The urgent need for inclusivity is reshaping 3 major workplace trends

The shape of things to come.
The shape of things to come.
Image: Wayne Reiche/Red Bull Content Pool via Reuters Connect
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There’s no doubt that the racial inequities and social injustices laid bare in America in 2020 have brought forth a new level of attention from corporations and a desire to be a part of the conversation (and solution) in order to drive significant and systemic change. The question going into 2021 is whether the increased efforts by companies to embrace equity and inclusion were simply performative, or whether they will be supported by corporate leadership and backed by the resources and resolve required to drive meaningful change.

We predict that three major workplace trends to emerge in recent years will continue in 2021, but with new urgency, and with the quest for meaningful inclusivity now at their core:

1. Companies will pivot from pledges to action

Last year, many companies announced bold commitments, with significant financial backing, to promote racial equity, in response to the realities of racial and economic inequity brought to the forefront by the pandemic and incidents of racial violence. This year, we expect to see a progression from pledges to actions, as employees, customers, investors and other critical stakeholders hold corporations increasingly accountable for the promises they made.

Unsurprisingly, there will be a divergence between companies that make equity a business imperative and those who do not. Companies that are serious will integrate equity into all aspects of their enterprise—from their talent practices, to product design, to the policies and legislation for which they advocate, and how they are investing their capital. It should come as no surprise when there’s a divergence between companies that make equity a business imperative and those that don’t.

2. A massive reskilling of workers, internally and externally

Over the past several decades, the workplace has been disrupted by factors like globalization, technology and an eroding social contract between workers and employers. Reskilling is a solution large employers have been focusing on in recent years. We expect this to continue, but through a new lens of societal equality.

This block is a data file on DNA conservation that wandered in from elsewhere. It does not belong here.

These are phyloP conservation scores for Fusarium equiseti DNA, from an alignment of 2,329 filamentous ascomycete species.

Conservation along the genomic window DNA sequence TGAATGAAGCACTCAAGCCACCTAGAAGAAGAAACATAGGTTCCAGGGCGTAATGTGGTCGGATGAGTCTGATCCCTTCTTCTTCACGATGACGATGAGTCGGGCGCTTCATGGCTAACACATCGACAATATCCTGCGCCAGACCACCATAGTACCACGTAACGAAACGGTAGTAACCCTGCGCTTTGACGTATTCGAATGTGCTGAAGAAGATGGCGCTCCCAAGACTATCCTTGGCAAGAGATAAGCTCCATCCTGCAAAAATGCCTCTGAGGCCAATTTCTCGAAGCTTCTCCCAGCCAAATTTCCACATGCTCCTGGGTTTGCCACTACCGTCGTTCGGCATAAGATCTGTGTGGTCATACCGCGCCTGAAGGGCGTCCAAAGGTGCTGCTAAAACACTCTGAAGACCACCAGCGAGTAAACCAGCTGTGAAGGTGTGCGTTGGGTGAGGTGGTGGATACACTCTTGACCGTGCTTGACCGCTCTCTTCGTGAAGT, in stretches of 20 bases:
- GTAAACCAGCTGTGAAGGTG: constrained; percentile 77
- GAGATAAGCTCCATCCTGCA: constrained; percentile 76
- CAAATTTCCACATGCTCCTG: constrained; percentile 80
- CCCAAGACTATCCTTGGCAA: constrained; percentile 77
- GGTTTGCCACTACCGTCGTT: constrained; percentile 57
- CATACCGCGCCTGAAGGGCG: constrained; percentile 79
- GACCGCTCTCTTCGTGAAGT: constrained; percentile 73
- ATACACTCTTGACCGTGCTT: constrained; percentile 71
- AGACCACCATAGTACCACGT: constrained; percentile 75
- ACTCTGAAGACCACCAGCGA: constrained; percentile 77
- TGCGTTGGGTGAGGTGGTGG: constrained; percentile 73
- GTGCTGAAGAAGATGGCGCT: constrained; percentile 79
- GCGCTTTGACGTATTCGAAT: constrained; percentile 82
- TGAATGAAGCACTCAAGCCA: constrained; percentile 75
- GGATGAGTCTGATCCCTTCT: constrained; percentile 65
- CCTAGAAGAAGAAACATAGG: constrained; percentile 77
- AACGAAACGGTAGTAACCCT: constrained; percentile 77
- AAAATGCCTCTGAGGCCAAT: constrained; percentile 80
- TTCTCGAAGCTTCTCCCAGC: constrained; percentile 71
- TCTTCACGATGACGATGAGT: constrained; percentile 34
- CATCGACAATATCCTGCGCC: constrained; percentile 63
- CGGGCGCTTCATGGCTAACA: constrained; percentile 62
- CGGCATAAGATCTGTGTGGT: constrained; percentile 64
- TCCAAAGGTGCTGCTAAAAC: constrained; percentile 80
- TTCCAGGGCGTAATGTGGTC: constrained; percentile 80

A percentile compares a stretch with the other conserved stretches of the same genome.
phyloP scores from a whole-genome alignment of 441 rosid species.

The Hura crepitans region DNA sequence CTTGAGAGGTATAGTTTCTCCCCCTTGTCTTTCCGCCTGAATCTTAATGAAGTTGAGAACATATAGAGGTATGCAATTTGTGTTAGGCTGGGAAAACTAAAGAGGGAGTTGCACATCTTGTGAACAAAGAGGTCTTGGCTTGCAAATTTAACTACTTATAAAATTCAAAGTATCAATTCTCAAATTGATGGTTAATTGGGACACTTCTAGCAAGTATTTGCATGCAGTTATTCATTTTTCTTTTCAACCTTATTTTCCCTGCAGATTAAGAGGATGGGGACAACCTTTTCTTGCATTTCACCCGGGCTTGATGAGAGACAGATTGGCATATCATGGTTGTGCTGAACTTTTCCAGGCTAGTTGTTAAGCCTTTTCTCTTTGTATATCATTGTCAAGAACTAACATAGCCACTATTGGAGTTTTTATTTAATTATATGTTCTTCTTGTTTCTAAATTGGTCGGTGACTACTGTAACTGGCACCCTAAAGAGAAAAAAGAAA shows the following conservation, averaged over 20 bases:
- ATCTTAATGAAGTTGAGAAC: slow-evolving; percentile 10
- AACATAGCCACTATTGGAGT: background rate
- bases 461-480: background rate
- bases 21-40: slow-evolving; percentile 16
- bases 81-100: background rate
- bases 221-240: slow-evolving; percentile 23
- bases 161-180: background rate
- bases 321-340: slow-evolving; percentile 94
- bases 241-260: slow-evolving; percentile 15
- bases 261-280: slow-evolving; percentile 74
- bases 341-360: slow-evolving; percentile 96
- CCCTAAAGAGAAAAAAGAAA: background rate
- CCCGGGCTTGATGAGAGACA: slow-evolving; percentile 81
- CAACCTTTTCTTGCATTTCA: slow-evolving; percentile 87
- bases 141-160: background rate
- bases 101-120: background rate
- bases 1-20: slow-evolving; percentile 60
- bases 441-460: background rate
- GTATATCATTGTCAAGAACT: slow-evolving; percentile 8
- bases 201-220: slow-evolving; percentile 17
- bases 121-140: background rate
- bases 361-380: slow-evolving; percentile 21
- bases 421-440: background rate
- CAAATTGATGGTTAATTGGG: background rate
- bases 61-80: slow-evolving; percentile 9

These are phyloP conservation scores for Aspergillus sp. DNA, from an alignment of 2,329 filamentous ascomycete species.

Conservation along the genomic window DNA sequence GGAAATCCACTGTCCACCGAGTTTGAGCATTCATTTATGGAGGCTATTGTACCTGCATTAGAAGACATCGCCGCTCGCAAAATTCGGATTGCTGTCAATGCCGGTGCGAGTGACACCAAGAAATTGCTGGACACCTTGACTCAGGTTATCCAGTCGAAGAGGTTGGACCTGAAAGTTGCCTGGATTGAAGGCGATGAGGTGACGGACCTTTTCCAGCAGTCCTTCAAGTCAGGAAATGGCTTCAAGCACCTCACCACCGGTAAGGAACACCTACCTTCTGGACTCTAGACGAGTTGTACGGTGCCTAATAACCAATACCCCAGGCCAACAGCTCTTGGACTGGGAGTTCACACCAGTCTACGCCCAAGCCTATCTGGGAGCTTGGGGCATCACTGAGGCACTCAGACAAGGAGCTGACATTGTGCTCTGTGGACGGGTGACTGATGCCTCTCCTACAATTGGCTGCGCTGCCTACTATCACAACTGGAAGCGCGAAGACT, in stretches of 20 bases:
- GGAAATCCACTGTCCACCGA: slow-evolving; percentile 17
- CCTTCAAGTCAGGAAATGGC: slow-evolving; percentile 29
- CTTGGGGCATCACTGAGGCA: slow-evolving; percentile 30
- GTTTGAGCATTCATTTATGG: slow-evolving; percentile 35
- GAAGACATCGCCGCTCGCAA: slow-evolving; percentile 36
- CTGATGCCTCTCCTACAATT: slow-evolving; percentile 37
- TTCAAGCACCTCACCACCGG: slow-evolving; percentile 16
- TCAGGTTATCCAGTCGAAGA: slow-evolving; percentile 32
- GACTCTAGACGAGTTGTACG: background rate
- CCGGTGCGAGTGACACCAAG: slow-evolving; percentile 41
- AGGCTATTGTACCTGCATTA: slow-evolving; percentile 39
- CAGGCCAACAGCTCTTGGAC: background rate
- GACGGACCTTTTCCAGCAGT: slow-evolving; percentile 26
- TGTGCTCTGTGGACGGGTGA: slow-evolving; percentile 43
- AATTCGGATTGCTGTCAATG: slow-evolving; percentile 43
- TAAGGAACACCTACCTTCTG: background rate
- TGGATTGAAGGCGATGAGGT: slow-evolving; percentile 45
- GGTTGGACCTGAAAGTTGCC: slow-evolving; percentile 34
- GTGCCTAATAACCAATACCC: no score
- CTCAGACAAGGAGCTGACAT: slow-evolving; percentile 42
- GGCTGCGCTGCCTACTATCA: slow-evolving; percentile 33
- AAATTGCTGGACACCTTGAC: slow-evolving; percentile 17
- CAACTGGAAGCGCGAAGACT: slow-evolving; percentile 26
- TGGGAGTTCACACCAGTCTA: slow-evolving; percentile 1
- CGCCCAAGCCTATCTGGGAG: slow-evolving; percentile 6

Covid-19 exacerbated an already precarious situation with record unemployment and indications that many of the jobs lost were permanent. Black and brown communities were disproportionately impacted. To create individual financial stability, and therefore broader societal financial stability, there will need to be a large-scale reskilling effort to match people with quality employment opportunities. Corporations, government entities and nonprofits are aware of this critical need and are increasingly investing in programs to address it, but efforts are fragmented. Greater cross-sector collaboration is needed to see efficiency at scale.

Without inclusive solutions and interventions, 2021 will see a continued widening of the racial wealth gap. Companies have a role to play by not only investing in the reskilling of their own workforces but by supporting organizations that help educate, train, and develop individuals for success in the workplace.

3. Employees will expect even more from their employers

In 2021, we expect to see a rising number of employees asking some subset, if not all, of the following questions:

  • Is the company I work for providing opportunities for me to upskill and grow professionally?
  • Do the company’s values align with mine?
  • Do I see people who look like me reflected at all levels of the company?
  • Do I have the benefits and flexibility I need to continue working during such a tumultuous time?

Employees will expect employers to provide multifaceted benefits that care for their diverse and evolving needs, and their holistic well-being—financial, physical and mental wellness, or “employee tending.”

Companies who ignore this shift will do so at their peril, but those who adapt and respond to the changing demands will reap long-term benefits in the form of employee loyalty, with 54% of American workers reporting in a recent Prudential survey that they are more likely to work for their employer long-term because of their response to the pandemic. This is a critical matter for companies that want to not only build but retain diverse talent.